In the story, it isn't enough for Montresor to simply exact revenge on and kill Fortunato. He has a very specific idea of what this revenge must entail. He says, "A wrong is unredressed when retribution overtakes its redresser. It is equally unredressed when the avenger fails to make himself felt as such to him who has done the wrong." Thus, Montresor cannot incur any punishment as a result of his revenge, and he must make it known to Fortunato that it is he, Montresor, who is responsible for Fortunato's fate. If he is punished somehow or fails to make his responsibility known to his victim, then he will consider the revenge null. This, for Montresor, his revenge is a point of pride. It is his pride, personal and even familial, that has been wounded, and so he feels that he must avenge those wounds in order to maintain his honor. Only pride would require him to make his role in Fortunato's fate known to the man before his death. Therefore, pride is a major theme in this story as well.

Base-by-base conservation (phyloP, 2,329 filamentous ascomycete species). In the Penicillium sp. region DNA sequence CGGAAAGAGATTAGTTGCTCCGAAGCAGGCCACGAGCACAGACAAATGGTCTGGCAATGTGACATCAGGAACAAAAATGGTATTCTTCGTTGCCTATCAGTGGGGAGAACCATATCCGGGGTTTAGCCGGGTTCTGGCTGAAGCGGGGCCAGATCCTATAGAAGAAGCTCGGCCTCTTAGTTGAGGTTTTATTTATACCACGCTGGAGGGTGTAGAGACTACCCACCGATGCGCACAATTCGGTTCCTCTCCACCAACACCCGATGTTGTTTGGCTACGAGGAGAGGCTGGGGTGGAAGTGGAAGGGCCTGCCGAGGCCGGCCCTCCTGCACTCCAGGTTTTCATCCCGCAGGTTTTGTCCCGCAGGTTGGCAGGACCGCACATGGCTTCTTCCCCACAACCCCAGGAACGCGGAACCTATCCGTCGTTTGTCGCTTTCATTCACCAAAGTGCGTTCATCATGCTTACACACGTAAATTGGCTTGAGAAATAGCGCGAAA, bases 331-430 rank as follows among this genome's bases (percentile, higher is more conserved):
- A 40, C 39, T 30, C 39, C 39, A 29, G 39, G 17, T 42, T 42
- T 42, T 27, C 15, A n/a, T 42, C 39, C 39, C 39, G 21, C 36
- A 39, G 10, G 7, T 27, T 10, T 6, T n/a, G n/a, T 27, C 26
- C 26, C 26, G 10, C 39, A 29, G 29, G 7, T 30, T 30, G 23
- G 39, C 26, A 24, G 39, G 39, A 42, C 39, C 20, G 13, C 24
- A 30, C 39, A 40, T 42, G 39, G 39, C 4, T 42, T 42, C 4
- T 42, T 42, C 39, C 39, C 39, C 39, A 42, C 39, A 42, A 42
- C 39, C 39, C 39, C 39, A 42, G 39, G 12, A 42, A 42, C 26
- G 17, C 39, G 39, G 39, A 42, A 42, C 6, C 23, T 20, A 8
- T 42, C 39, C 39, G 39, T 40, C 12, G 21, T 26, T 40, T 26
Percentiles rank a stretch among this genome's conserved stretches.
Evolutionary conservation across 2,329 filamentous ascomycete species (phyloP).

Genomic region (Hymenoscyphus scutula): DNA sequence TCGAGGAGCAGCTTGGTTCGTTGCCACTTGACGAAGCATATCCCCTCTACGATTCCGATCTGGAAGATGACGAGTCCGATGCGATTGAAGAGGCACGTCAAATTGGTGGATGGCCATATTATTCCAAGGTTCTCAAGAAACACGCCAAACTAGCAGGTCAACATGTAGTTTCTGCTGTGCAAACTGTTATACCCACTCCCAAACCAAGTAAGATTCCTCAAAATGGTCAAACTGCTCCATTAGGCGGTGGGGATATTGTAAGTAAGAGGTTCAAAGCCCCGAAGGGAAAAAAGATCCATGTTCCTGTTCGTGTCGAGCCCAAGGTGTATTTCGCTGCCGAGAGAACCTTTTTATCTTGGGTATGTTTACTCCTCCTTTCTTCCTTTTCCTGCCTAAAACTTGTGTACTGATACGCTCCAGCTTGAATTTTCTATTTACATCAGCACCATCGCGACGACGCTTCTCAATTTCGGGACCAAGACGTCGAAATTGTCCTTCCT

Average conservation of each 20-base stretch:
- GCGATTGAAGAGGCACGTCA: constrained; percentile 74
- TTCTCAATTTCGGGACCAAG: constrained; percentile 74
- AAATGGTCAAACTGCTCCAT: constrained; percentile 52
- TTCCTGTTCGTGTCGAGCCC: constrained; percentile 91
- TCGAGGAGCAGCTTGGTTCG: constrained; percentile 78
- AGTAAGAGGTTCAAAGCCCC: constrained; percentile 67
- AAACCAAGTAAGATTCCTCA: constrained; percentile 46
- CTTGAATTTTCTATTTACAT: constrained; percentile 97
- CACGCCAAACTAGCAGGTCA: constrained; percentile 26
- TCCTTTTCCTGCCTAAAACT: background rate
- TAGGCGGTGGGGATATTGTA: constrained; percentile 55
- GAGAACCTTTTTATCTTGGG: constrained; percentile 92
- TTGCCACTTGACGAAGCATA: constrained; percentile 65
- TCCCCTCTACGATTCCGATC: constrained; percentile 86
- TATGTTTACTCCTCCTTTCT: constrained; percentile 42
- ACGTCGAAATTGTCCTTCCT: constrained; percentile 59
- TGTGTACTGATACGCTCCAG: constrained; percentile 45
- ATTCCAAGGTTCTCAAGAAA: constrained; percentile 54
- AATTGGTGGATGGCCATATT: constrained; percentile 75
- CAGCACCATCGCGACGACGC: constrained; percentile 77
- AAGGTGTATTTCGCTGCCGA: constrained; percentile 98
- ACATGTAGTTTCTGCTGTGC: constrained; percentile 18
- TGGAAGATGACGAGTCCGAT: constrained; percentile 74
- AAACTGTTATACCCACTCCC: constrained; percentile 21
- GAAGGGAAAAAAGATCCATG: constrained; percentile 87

In addition to pride, this story explores the nature of guilt. Montresor tells his tale to someone who "know[s] the nature of [his] soul" some "half of a century" after the events occurred. Thus, it stands to reason that he is now an old man confessing his sins to a priest (someone who would know his soul). If the sin has burdened him for so long, then did he really exact his revenge without punishment? Some would argue that he has not. Is guilt punishment enough to negate his completion of his revenge? The story thus takes guilt as another of its themes.